Beechworth Bakery founder and small business guru Tom O’Toole had a funny, insightful, hard-hitting message for local business operators at a Gippsland Business Festival event in Wonthaggi last Friday morning. m183619

“THAT’S enough, that’s enough, that’s enough!”
Beechworth Bakery founder and small business guru, Tom O’Toole, announced himself at a Gippsland Business Festival breakfast in Wonthaggi last Friday morning by cutting short Mayor Cr Brett Tessari’s attempt to read out Tom’s impressive CV.
“No one wants to hear that garbage,” said Tom as he launched himself into a funny, frenzied, informative, hour-long presentation on the secret to success in business.
There were many takeaways.
Chief among them were:
“Number one, look after the customer. Number two look after the customer, number three look after the customer.”
He also recommended ignoring the “dream takers” and knockers.
“Don’t let anyone steal you dream,” he said.
Get involved.
“Get out of your comfort zone, get out and talk to other business owners, get out there and get involved, talk to winners. Get involved in your community because that’s what it’s all about.
“If I sit at home and isolate and talk to myself, I’ll get bad advice.”
Go for the goals.
“Goal setting has changed my life. Without goal setting I am just drifting. Goals hold me accountable. I don’t like being held accountable, but goal setting does that. Goals give me that purpose and direction. The magic begins when I write down them goals. People with goals normally succeed because they know where they are going.”
And according to Tom, the key to success with goals is to apply dates and deadlines.
“The secret with goals is having them dated. If they’re not dated, they’re just a list. And it starts today. Tomorrow’s success starts today. There’s never a right time, just get started.”
Tom was also big on training staff, developing a team approach and keeping everyone happy, engaged and passionate about the product and the business with shared activities and opportunities.
“Our product’s no different to anyone else’s. It’s our people who make the difference,” he said.
“They’re our best advertisement.”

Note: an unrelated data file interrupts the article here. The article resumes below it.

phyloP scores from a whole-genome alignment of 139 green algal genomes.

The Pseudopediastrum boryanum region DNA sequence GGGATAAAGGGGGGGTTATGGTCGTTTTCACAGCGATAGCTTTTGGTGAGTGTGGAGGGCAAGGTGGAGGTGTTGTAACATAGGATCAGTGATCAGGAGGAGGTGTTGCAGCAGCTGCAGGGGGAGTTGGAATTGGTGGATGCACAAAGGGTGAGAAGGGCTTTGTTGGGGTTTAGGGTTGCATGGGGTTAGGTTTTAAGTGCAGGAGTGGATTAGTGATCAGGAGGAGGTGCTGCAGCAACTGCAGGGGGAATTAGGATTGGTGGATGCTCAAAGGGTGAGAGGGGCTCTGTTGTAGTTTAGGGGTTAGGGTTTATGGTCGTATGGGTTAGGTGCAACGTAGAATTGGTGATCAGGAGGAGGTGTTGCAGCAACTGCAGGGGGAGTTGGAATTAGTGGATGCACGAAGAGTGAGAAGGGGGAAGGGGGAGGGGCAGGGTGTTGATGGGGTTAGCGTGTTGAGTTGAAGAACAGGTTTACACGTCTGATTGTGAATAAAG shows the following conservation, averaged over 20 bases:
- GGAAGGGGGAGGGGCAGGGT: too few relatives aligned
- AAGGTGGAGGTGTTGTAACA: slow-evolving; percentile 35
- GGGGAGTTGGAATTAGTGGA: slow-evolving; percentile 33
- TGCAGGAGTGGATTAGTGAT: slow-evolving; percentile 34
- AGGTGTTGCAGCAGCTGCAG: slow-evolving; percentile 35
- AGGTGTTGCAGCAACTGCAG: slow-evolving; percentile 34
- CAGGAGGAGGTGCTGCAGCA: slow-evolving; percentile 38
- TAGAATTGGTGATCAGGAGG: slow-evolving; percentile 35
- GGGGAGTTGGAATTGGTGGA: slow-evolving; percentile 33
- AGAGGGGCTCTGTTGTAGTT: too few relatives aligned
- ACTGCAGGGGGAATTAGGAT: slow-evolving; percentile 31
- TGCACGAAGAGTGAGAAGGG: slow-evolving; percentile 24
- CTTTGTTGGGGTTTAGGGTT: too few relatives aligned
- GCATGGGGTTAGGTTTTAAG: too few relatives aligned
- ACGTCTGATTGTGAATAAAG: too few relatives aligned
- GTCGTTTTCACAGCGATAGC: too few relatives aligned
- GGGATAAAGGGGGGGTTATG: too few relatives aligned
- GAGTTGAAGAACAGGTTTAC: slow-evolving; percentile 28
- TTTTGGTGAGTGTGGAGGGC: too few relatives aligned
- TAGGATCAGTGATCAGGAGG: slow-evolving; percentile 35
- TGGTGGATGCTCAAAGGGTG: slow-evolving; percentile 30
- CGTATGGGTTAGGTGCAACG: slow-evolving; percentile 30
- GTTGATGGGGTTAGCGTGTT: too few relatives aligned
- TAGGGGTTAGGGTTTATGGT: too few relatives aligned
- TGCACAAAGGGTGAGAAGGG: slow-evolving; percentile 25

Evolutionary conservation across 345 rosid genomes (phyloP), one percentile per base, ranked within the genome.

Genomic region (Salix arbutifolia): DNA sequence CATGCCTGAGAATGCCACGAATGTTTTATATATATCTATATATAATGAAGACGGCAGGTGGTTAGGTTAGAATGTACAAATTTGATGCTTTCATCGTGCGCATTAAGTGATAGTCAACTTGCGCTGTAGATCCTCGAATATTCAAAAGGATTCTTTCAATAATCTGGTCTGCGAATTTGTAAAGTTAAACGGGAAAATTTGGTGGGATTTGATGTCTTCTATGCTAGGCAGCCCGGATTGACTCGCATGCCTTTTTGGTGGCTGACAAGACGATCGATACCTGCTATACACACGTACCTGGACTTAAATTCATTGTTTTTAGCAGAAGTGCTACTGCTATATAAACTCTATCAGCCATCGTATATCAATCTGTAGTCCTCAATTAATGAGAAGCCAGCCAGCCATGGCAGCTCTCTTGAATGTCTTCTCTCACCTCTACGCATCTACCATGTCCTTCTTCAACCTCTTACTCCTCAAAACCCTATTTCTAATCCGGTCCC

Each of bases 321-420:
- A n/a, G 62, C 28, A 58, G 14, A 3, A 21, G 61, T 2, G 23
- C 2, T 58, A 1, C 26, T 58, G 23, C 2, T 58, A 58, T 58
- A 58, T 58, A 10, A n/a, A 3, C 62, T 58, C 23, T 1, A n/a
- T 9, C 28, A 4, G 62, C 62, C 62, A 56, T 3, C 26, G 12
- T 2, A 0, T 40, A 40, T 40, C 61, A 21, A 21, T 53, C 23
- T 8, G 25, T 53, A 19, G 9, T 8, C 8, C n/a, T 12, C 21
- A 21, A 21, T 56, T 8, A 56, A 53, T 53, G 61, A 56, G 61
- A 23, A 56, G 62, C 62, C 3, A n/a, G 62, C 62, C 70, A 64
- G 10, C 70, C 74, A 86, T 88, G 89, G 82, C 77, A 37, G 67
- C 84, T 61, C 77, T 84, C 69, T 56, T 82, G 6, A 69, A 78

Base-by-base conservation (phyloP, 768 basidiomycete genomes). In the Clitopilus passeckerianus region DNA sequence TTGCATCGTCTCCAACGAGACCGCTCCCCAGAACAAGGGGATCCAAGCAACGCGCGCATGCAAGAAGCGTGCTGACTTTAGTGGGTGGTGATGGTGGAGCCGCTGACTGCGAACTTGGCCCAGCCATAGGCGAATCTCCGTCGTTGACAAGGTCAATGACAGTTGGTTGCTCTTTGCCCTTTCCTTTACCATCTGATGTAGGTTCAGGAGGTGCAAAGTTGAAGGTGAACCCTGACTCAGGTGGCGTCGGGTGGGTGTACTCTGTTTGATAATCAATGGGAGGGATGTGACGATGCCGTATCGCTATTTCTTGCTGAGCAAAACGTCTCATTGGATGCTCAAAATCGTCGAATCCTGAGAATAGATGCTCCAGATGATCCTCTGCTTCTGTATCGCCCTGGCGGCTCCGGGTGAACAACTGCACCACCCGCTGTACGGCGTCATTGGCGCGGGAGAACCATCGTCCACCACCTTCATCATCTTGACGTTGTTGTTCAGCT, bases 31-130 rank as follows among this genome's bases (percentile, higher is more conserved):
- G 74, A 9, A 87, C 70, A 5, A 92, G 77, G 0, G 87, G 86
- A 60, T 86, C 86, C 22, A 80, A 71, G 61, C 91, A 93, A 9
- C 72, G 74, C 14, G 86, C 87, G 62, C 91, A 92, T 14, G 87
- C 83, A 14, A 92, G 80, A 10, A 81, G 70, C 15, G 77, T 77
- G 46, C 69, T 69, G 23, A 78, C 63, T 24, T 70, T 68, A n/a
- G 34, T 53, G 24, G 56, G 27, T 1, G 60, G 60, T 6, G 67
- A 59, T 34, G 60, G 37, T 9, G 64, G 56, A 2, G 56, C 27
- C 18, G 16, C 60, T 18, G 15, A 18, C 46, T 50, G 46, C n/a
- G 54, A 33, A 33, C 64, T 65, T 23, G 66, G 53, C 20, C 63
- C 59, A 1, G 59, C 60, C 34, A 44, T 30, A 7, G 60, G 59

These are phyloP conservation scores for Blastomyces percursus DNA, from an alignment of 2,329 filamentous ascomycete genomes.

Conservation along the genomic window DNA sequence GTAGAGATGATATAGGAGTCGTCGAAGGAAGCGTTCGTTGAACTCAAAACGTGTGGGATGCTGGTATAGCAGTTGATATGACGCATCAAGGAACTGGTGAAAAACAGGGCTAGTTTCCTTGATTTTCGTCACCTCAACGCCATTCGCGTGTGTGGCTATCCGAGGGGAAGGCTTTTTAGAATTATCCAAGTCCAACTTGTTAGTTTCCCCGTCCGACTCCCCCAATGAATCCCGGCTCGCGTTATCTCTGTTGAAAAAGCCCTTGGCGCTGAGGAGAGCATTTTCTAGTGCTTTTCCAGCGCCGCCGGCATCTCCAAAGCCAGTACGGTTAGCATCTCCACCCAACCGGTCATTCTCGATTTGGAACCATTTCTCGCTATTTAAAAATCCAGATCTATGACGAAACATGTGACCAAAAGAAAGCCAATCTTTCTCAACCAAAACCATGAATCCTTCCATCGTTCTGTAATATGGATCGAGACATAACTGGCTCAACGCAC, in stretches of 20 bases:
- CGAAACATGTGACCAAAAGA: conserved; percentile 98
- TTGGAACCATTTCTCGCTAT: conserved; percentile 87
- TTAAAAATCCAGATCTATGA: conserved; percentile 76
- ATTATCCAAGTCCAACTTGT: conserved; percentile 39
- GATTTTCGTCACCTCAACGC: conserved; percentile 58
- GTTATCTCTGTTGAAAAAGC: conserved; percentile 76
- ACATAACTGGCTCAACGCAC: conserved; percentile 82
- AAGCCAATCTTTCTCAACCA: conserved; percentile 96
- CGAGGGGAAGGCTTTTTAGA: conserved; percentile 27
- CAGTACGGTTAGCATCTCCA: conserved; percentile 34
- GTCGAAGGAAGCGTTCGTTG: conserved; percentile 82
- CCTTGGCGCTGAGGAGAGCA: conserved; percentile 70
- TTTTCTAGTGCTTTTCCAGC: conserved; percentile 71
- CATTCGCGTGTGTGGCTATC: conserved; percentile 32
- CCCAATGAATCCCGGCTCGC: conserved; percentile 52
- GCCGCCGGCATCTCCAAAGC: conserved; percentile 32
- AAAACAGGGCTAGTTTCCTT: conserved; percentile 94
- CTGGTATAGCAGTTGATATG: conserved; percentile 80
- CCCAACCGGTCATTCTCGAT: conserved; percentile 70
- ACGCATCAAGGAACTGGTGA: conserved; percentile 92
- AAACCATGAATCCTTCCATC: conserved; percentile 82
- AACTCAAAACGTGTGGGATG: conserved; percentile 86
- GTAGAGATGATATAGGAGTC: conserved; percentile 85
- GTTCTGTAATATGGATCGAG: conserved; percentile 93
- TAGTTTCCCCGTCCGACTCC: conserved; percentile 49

Attitude is another big one.
“When we wake up in the morning, we have two choices, whether to be happy or unhappy… chose to be happy, you silly bugger!
“Smile and the world smiles with you.
“Attitude is the thing that makes a big difference. It’s infectious… if it’s a pity party don’t turn up. Hire for attitude and train for skill.”
He also spoke about leadership:
“Train them, don’t brain them.
“I used to adopt the “seagull” approach to management. I used to come in, shit all over everyone and make a lot of noise. But that’s not the way to go. Tell them what they are doing right, not what I’m doing wrong.”
He was funny too.
“We used to have a problem with possums coming in and eating the fruit and veggies we had set out to go into the pies and pasties, up until a Chinese restaurant opened next door. Now we don’t have any stray cats, dogs or possums around the place.
“When we opened up a Beechworth Bakery in Bendigo someone said to me why are you opening a Beechworth Bakery in Bendigo and I said, well they’ve got a Bendigo Bank in Beechworth.
“Behind every successful man is a surprised mother-in-law.”
But there was a dark moment too, Tom recalling when he’d had a marriage break-up and things weren’t going well in the town and in the business.
“If you’ve ever put a loaded gun in your mouth, you’ll know how cold and oily it feels. I was as low as you can go and if it wasn’t for Lifeline I’d be dead. They talked a lot but among other things asked me where I wanted to be in five years. I was just so busy doing and doing that I couldn’t see it. I decided to make my most important investment decision, I invested in myself and got a business coach. And I stopped watching the nightly news. It’s always the same any way. One disaster after another. Who needs it?”
Now he runs a business with an $18 million turnover, hundreds of employees and nine outlets.
“I’m in business to make money. It gives me the choices and options I want in life.”
If anyone is troubled by aspects of this story, call Lifeline Australia, the crisis support and suicide prevention line on 13 11 14 or go to